An estimated 5000 workers will get a pay rise, backdated to 1 July 2017, the date of the original $2 billion settlement.

“Our members in mental health and addiction support were unfairly left out of the original settlement,” PSA Assistant National Secretary Kerry Davies says.

“The mental health and addiction support sector urgently needs more staff, and this should help to recruit and retain skilled and dedicated workers.

“The Labour-led Government has made good on its commitment to work with unions and employers to deliver where the National Government failed.

“Our members stood together and now they’re getting what they deserve.”

PSA Mental Health Committee co-convenor Pollyanna Alo says mental health and addiction support workers like her will feel valued for the work they do.

“This means everything to me,” she says.

“Now support workers throughout New Zealand are able to feed their families, put petrol in the car and just enjoy a little bit of luxury without a stranglehold on their finances.”

E tū Equal Pay Coordinator, Yvette Taylor says the deal is a promise kept by the new Government.

“We know from speaking to our members in this sector that many earn too little to live decently. This will be a relief, and a recognition of the vital work they do in our communities.

“The Government has made mental health a priority and valuing these workers is crucial to the success of these services.”

Ratification meetings for all mental health and addictions support workers will now be held around New Zealand so workers can vote on the settlement.

“We would urge everyone to attend to hear about and vote on this historic offer,” Ms Taylor and Ms Davies say.

For further information, contact:

Yvette Taylor Equal Pay Coordinator E tū ph. 027 431 8486

 

E tū support for NZEI Pay Equity Day of Action

E tū support for NZEI Pay Equity Day of Action

E tū says the equal pay settlement for care and support workers made a huge difference to the lives of these members and all women deserve pay equity.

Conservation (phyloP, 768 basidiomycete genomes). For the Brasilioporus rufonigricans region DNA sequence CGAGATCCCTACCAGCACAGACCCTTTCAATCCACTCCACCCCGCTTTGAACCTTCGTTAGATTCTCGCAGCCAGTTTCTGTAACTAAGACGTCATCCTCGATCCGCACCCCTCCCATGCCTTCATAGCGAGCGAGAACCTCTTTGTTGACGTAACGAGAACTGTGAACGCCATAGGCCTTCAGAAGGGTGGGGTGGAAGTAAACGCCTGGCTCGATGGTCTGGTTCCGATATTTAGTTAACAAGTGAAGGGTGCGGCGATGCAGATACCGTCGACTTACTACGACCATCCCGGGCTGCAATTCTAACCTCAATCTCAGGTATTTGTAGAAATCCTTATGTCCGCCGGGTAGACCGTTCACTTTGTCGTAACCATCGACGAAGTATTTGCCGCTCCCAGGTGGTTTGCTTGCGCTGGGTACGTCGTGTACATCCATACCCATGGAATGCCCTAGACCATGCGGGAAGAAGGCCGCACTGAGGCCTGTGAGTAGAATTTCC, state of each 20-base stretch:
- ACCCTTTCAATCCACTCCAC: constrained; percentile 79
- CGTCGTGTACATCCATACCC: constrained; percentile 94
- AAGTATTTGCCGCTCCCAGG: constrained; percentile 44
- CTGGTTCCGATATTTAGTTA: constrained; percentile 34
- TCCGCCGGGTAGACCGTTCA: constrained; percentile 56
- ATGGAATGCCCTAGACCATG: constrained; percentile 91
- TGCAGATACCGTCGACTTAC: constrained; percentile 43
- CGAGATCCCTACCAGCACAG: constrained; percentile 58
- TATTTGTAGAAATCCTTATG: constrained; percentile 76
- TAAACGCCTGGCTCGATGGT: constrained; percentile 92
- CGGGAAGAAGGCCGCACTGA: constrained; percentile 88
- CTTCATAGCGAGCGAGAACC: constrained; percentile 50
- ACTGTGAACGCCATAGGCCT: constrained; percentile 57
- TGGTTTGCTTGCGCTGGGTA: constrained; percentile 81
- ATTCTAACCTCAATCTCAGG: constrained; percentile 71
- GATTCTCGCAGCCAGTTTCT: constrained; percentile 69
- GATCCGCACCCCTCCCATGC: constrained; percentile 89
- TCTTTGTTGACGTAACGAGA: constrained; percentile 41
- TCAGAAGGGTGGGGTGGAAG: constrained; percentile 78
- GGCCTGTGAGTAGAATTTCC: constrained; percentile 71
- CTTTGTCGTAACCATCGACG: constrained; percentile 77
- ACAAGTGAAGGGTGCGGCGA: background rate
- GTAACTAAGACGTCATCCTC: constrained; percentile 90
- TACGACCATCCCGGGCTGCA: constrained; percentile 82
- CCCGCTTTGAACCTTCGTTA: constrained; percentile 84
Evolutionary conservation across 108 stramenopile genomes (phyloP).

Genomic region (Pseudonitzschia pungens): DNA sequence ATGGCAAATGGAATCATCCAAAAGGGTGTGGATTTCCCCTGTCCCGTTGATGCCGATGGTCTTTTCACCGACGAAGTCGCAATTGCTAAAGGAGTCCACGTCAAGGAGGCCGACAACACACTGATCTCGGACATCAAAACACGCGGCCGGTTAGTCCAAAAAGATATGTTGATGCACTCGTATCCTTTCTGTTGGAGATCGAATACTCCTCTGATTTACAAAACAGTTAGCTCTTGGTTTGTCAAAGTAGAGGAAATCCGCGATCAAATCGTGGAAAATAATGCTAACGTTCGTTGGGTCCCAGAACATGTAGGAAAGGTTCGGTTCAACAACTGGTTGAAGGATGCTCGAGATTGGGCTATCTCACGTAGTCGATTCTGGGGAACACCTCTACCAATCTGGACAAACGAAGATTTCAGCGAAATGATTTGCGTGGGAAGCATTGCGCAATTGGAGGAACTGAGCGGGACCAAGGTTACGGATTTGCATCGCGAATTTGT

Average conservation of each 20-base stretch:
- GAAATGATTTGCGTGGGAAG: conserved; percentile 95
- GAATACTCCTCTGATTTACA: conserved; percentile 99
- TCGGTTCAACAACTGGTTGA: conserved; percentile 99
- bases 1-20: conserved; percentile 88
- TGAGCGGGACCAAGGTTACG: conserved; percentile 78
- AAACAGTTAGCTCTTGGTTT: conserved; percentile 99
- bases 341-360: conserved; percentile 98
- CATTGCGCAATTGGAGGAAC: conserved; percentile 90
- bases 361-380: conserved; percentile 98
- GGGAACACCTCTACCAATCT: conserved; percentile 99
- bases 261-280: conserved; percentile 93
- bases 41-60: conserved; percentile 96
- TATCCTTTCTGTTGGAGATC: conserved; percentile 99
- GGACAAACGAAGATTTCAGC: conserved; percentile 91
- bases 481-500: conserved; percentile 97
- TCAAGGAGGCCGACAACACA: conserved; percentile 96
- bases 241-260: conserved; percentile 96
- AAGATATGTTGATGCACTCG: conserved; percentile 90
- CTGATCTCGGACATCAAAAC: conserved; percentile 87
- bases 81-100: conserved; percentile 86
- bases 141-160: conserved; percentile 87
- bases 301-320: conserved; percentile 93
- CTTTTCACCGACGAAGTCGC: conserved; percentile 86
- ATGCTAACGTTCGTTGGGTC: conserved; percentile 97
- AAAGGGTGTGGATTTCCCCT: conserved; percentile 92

E tū members are among the speakers at rallies tomorrow, organised by the NZEI in support of pay equity for women in education.

E tū’s Women’s Committee Convenor and aged care worker, Marianne Bishop, who will be speaking in Wellington says women must stand together if they are to win pay equity for all.

“The support of other unions and community groups was crucial in helping us secure our settlement. Now it’s our turn to stand in support of pay justice for all women,” says Marianne.

“I raised two sons on very low wages and it was a real struggle. The settlement made a huge difference. I’ve been able to pay off some debts, and for the first time in 6 years, I can afford a dentist, and I can see the doctor when I need to,” she says.

“Women need to be valued and paid a fair wage for the work they do.  It is not right to pay them a low wage because the work they do is deemed to be women’s work.”

Auckland home support worker, Shannon Crowley who will speak in Auckland saw her pay lift by $4.00 an hour, thanks to the settlement.

She says it’s time women in education received the same recognition.

“Things have to change for early childhood teachers and school support staff. They need an hourly rate that says they are valued. It happened for us and it’s time to stand side by side to make this happen for them,” says Shannon.

E tū’s Equal Pay Coordinator, Yvette Taylor says the union is proud to support women working in education.

“These workers are undervalued for the highly skilled work they do,” she says.

“It’s time for the Government to step up and deliver for them, just as the equal pay settlement has delivered for care and support members.”

ENDS

For further information, contact:

Yvette Taylor E tū Equal Pay Coordinator ph. 027 431 8486.

 

 

IDEA agreement ratified!

Support workers at IDEA have voted by a large a majority to ratify their new collective. The deal delivers a 5% pay raise for admin members and a 90 day deadline to make progress on restoring relativities around senior roles, as well as finding a better way to manage service reviews found strong support.